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CS 253: Algorithms
Chapter 3
Growth of Functions
Credit: Dr. George Bebis
Analysis of Algorithms
Goal:

To analyze and compare algorithms in terms of running time and memory
requirements (i.e. time and space complexity)

In other words, how does the running time and space requirements change
as we increase the input size n ?
(sometimes we are also interested in the coding complexity)

Input size (number of elements in the input)
◦ size of an array or a matrix
◦ # of bits in the binary representation of the input
◦ vertices and/or edges in a graph, etc.
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Types of Analysis

Worst case
◦ Provides an upper bound on running time
◦ An absolute guarantee that the algorithm would not run longer, no
matter what the inputs are

Best case
◦ Provides a lower bound on running time
◦ Input is the one for which the algorithm runs the fastest

Average case
◦ Provides a prediction about the running time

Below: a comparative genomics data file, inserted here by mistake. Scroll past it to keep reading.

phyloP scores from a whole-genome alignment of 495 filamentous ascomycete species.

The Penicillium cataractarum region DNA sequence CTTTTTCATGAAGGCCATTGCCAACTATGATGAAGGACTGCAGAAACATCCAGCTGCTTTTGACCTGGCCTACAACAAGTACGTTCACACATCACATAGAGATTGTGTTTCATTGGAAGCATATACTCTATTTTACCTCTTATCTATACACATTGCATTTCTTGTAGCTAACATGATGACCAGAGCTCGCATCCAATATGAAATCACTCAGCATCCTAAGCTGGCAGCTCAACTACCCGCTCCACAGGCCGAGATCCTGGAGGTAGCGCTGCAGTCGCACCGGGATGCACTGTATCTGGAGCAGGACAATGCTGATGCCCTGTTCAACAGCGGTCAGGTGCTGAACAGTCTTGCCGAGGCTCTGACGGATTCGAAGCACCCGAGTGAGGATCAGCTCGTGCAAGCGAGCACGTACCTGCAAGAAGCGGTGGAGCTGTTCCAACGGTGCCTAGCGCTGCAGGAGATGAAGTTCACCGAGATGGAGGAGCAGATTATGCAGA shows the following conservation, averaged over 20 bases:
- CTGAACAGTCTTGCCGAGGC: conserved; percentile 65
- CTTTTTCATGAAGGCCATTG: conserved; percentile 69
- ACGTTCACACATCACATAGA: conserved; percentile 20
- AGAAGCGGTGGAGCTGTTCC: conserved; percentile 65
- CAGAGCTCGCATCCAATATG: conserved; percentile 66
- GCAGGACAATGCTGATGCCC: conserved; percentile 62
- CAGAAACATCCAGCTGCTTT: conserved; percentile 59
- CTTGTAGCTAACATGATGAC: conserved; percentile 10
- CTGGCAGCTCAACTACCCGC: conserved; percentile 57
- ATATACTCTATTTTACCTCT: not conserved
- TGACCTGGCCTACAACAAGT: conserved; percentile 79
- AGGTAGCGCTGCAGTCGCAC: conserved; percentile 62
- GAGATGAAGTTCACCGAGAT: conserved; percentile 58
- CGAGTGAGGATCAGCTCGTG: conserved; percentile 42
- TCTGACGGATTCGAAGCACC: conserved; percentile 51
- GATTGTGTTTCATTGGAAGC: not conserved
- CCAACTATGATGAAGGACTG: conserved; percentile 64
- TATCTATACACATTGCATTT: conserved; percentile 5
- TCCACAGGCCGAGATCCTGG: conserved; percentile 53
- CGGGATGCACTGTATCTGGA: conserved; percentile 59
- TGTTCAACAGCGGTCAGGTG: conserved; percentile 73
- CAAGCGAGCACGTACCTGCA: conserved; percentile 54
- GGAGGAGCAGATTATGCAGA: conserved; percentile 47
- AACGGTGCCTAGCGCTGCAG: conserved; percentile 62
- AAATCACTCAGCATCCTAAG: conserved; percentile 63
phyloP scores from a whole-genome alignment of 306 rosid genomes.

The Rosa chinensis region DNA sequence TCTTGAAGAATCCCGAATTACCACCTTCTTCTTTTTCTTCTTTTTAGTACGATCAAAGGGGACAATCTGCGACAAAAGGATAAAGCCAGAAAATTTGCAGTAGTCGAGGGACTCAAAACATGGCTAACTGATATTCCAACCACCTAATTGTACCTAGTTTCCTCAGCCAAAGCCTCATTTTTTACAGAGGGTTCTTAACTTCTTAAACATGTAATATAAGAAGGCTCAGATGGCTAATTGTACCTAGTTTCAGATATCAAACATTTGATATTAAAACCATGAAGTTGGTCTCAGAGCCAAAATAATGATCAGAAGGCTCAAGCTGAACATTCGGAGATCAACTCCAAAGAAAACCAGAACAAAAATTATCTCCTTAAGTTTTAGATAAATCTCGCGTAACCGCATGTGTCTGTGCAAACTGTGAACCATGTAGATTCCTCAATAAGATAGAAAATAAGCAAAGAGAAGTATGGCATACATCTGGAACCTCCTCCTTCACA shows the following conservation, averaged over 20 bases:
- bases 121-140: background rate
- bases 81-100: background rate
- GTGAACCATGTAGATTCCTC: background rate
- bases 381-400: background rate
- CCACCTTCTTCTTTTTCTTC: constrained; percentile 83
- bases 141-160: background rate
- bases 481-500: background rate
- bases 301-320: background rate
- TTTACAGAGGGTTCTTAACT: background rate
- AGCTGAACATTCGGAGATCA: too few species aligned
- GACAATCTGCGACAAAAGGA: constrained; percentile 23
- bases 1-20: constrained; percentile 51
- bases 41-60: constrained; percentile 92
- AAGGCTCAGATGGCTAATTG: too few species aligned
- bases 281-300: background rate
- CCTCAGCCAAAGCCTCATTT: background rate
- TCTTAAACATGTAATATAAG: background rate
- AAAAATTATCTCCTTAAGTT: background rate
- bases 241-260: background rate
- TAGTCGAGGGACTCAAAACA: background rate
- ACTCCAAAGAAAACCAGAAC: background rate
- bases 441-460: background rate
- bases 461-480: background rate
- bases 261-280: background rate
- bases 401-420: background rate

◦ Assumes that the input is random
Lower Bound ≤ Running Time ≤ Upper Bound
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Computing the Running Time

Measure the execution time ?
Not a good idea ! It varies for different microprocessors!

Count the number of statements executed?
Yes, but you need to be very careful!
High-level programming languages have statements which require a large
number of low-level machine language instructions to execute (a function
of the input size n).
For example, a subroutine call can not be counted as one statement; it
needs to be analyzed separately

Associate a "cost" with each statement.
Find the "total cost“ by multiplying the cost with the total number of
times each statement is executed.
(we have seen examples before)
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Example
Algorithm X
sum = 0;
for(i=0; i<N; i++)
for(j=0; j<N; j++)
sum += arrY[i][j];
Cost
c1
c2
c3
c4
------------
Total Cost = c1 + c2 * (N+1) + c3 * N * (N+1) + c4 * N2
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Asymptotic Analysis

To compare two algorithms with running times f(n) and g(n), we need
a rough measure that characterizes how fast each function grows
with respect to n
